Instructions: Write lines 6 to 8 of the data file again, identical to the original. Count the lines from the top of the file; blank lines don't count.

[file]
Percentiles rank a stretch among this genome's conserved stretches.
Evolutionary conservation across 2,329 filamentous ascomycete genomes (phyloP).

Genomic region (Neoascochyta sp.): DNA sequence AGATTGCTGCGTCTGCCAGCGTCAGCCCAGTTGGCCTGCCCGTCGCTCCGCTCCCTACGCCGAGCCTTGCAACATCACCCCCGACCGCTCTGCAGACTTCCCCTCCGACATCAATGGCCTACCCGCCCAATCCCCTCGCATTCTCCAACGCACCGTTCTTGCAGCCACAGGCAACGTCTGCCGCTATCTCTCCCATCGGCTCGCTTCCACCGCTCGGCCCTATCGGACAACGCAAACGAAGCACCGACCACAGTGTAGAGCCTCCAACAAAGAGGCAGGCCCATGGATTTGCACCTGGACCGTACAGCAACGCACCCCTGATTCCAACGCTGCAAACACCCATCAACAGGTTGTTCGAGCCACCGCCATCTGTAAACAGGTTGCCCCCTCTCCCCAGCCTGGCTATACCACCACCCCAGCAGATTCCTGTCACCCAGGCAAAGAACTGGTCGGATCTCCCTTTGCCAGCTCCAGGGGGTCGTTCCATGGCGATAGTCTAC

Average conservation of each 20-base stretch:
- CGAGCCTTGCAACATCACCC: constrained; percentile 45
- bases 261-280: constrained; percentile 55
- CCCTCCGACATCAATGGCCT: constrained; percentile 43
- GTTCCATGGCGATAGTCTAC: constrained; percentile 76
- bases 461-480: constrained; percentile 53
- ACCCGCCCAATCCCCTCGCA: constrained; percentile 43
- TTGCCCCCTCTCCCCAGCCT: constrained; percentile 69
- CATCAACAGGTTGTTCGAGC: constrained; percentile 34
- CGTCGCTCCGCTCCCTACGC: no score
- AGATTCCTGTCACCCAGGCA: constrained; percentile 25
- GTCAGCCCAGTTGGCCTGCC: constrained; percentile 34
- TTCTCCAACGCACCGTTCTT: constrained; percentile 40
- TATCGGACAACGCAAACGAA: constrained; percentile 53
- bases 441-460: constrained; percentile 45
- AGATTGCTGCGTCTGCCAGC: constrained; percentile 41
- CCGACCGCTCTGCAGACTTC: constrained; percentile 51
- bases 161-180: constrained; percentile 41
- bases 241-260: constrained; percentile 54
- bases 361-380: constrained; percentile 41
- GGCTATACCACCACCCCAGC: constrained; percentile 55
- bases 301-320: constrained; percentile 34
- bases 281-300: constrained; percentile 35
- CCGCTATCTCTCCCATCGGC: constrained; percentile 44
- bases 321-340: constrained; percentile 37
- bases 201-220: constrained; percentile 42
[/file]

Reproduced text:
- bases 261-280: constrained; percentile 55
- CCCTCCGACATCAATGGCCT: constrained; percentile 43
- GTTCCATGGCGATAGTCTAC: constrained; percentile 76